So what? The internet had brought broadcasting to the masses. But the right to free speech doesn't mean anyone actually has to listen to you.
    • the right to free speech doesn't mean anyone actually has to listen to you.

      Neither does it mean anyone is worth listening to.

  • People do watch... (Score:1, Informative)

    by Anonymous Coward
    This site seems to be pretty popular: http://bisqwit.iki.fi/nesvideos/ [bisqwit.iki.fi]

    This was on google videos popular list for quite a while: http://video.google.com/videoplay?docid=6590364564 874563352 [google.com]

    Not to mention all the WoW stuff I constantly see on google video...
    • Well, just because a video gets put up on Google, doesn't mean anyone is watching it.

      Me, I've never seen one that could keep me watching for more than two minutes, and it doesn't seem to matter what they do to it to make it more interesting. Of course, 90% of the time, they just cut out the walkin-around bits and add a death metal track.

      The funniest ones generally last less than thirty seconds, and have a punchline. Like that one where somebody's critter detonated in the auction house, killing a whole cro
    • The NES Videos site isn't professional gaming, for starters, but its popularity can be attributed largely to the novelty factors of these videos, because such a large archive of videos like this doesn't really exist anywhere else. And yes, some of the videos are extremely cool. They still don't equate with professional gaming, though.
  • just like sports. I'd rather do something than watch others, unless its something like boxing or Ultimate Fighting Championship :p
  • by Anonymous Coward
    Would you? [google.com]
  • by NorbrookC ( 674063 ) on Saturday April 15, 2006 @10:39PM (#15136369) Journal

    The only people who were surprised that podcasting TV shows about videogames didn't take off were the people who had the idea in the first place. I don't know if I'm typical (but apparently I am), but watching downloaded TV shows about videogames ranks at the bottom of my list of recreational "things to do." Up near the top of my is actually playing the videogames, followed by downloading mods to the games, and browsing news sites announcing new games. Somehow, I never get around to watching television shows featuring videogames, let alone downloading them and watching them on the computer I'm using to... well... play the games on.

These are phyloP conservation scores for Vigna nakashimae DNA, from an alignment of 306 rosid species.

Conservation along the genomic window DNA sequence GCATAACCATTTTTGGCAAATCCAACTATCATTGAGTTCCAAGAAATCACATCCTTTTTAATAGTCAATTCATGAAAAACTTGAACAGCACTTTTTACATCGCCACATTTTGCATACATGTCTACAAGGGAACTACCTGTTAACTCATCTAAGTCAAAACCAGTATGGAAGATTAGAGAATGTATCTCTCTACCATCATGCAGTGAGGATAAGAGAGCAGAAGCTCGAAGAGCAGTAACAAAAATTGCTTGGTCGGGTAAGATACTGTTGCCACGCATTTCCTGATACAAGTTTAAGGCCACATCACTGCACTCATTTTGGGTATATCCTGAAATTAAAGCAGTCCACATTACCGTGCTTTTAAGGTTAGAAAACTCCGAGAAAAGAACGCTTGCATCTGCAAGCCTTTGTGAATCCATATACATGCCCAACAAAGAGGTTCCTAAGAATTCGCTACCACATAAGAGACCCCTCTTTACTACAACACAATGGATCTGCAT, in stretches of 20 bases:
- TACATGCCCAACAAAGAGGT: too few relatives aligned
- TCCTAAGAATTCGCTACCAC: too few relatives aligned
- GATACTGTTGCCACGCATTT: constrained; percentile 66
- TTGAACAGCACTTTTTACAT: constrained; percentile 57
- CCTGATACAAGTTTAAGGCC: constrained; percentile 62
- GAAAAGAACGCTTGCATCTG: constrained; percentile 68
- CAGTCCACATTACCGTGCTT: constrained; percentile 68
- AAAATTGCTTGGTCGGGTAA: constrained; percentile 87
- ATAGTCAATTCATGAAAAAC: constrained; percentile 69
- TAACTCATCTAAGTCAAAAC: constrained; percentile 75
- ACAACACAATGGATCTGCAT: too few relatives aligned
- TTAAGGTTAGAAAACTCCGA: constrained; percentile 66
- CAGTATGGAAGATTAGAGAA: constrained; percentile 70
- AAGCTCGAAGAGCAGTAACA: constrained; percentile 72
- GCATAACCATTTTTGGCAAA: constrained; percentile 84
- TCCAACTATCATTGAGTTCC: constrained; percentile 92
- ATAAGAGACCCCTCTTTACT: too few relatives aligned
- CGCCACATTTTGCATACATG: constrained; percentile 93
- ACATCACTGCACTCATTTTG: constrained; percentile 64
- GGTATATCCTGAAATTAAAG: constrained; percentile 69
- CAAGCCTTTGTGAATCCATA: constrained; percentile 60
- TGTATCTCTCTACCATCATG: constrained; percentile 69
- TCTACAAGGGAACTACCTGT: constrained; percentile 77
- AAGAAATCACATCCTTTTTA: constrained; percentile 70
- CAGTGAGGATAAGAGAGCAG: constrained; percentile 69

• Indeed, although I think it's more an issue of effort versus interest. If streamed game videos were enabled within the game... for example in WoW while you were waiting to play, you recieved a live feed from a currently active game, or archived feeds of classic events.

      I think gamers want to watch footage of the games they play, they just don't want to do it at a point where they could be easily playing themselves, or go to a lot of effort to get it up and running.

      This is where sites like own-age.com reach a
  • What the hell is that? And what's the point?

    There are three kinds of video game videos:

    -Play footage.

    -Reviews.

    -Industry news.

    As far as Play footage goes, I'd rather watch someone read a book. (Yes, there are exceptions, and while the survey doesn't say, I'm assuming it's American, and game culture in the US is very different than abroad.)

    For the other two, podcast is the worst format. I want to scan, review and get the bottom line, which is something you can't do in an audio or video format

    • Compare that to How many are only visited by spam-bots?

      And the close friends of the person producing it. But even then, live humans go once or thrice and never again, unless they're asked to go again :P.
  • No one posts to articles about No One Watches Online Videogame TV. Up for 8 hours and this is the 12th post.
  • I guess I don't get this podcast craze to begin with. I've heard a few here and there, and listing to some guy and his friends prattling along in the basement in front of the PC about any topic just doesn't fit into my life. Now, don't get me wrong, I'm sure there are some neat, informative podcasts out there. But the format just turns me off. Now, a blog I can scan, pick out relevant information, and it doesn't require me to read every word to find something interesting. But audio is a different beast
    • This is exactly how I feel about it, as well as blogs and most of the "content" out there on the Internet. I have opinions on many different things, but don't see a reason to put them "out there" because I don't have a big enough ego to think I would get all that many people interested in what I have to say.

      Personal web pages are similar, and I've never understood why so many people set up a web page. Do they really think that ANYONE out there would want to go to a web page when an e-mail would be a bet
  • Why would I want to?